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The Church and the Age of Reason, 1648-1789…
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The Church and the Age of Reason, 1648-1789 (Penguin History of the… (urspr publ 1960; utgåvan 1990)

av Gerald R. Cragg (Författare)

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568331,041 (3.42)4
"Assessment of this formative period ranges from the Church life of France under Louis XIV to the high noon of rationalism and beyond, and also includes a chapter on Christianity and culture in the Baroque age."--Cover.
Medlem:newmantoronto
Titel:The Church and the Age of Reason, 1648-1789 (Penguin History of the Church)
Författare:Gerald R. Cragg (Författare)
Info:Penguin Books (1990), Edition: Revised, Reprint, 304 pages
Samlingar:Ditt bibliotek
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Taggar:Church

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The Church and the Age of Reason, 1648-1789 av Gerald R. Cragg (Author) (1960)

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I had begun to think this book had taught me nothing at all--Cragg works in the historiographical tradition of "allude to names, ignore biography", so there's lots of "The evidence that a new day had dawned was furnished by the respect with which Cardinal Consalvi was received at the Congress of Vienna." Aside from the slightly tortuous syntax, that's the only mention of Cardinal Consalvi in this book, and it comes in the Epilogue. So a fair bit went over my head.

That said, I was able to work out a reasonable narrative from the book as a whole: the power of the state rises throughout this period, with the church often losing power (even, he suggests, in places like Spain, otherwise a strong supporter of Rome). This is aided by the tide of rationalism, deism and so on, which undermined the justifications for church power. And then, after the French revolution and its consequences, the restored monarchies or states took on the solid-seeming traditionalist mantle of religion: Catholicism in France, Protestantism elsewhere.

So, in the eighteenth century, we see Christian churches slowly lose power and influence, while the state gains it; after the revolutions, the church and state come together to create a very new, 'traditional' body of power. And that works wherever you look--the nineteenth century Anglican church was buried deep in the political structures of England; Catholicism was buried deep in the political structures of France and Spain, and so on and so forth.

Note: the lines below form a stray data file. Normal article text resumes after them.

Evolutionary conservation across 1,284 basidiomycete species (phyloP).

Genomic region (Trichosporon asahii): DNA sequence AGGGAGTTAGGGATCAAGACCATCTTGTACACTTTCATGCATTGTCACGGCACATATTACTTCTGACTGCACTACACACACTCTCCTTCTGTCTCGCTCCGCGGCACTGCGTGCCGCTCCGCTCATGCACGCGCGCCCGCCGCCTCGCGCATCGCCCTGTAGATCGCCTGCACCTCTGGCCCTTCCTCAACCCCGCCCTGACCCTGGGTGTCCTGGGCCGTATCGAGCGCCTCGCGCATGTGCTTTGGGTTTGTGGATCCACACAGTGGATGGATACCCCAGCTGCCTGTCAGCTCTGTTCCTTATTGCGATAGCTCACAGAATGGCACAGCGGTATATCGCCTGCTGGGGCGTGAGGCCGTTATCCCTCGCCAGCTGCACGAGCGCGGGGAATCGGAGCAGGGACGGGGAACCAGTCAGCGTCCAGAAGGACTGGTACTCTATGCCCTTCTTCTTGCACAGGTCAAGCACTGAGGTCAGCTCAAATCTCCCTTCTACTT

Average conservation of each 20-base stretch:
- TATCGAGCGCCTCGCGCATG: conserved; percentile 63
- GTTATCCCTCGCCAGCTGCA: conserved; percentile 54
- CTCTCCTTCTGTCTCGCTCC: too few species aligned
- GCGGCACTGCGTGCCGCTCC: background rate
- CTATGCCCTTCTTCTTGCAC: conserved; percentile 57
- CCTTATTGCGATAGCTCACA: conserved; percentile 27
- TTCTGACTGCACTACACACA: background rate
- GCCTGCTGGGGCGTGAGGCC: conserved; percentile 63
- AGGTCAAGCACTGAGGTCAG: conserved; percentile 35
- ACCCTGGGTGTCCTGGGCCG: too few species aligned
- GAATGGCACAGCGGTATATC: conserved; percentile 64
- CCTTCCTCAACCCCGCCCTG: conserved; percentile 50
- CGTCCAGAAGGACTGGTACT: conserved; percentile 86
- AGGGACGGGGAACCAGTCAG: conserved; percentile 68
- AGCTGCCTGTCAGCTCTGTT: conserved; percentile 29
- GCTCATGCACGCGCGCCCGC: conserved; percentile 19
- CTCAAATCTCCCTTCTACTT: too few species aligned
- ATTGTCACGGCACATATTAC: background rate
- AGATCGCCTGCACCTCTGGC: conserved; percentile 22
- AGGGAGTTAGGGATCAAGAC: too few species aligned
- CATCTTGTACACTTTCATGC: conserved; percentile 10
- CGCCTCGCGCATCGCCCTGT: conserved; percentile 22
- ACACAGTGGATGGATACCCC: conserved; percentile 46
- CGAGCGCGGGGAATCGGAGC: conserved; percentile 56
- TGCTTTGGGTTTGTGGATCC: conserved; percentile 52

No doubt this is the kind of wild generalization that will infuriate better informed contemporary scholars, but at least I got something from the book other than a chuckle at Cragg's deep repugnance for Unitarianism. Poor unitarianism. ( )
  stillatim | Oct 23, 2020 |
THE CHURCH AND THE
AGE OF REASON 1648-1789

This span in the history of the Christian Church stretches from the age of religious
and civil strife which existed before the middle of the seventeenth century to the age of industrialism and republicanism which followed the French Revolution and the beginning of the Napoleonic wars.

The Church in general, reacting strongly against the turbulences of the Civil War
and the Thirty Years War, placed a premium on order, moderation, and stability.

Movements suspected of enthusiasm, such as Puritanism, Quietism, and Jansenism, fell into disrepute, and the authority exercised by the state in religious affairs became more pronounced.

It was an age dominated by Reason, which, until it
provoked a reaction in such movements as Pietism and Evangelicism, posed a
formidable challenge to Christianity.

In art and architecture, Baroque gave way to Rococo and then to neo-classicism
while church music was enriched by men like Vivaldi, Bach, and Handel.
  FundacionRosacruz | Dec 16, 2019 |
from westphalia to the frech revolution ( )
  vicarofdibley | Sep 4, 2006 |
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"Assessment of this formative period ranges from the Church life of France under Louis XIV to the high noon of rationalism and beyond, and also includes a chapter on Christianity and culture in the Baroque age."--Cover.

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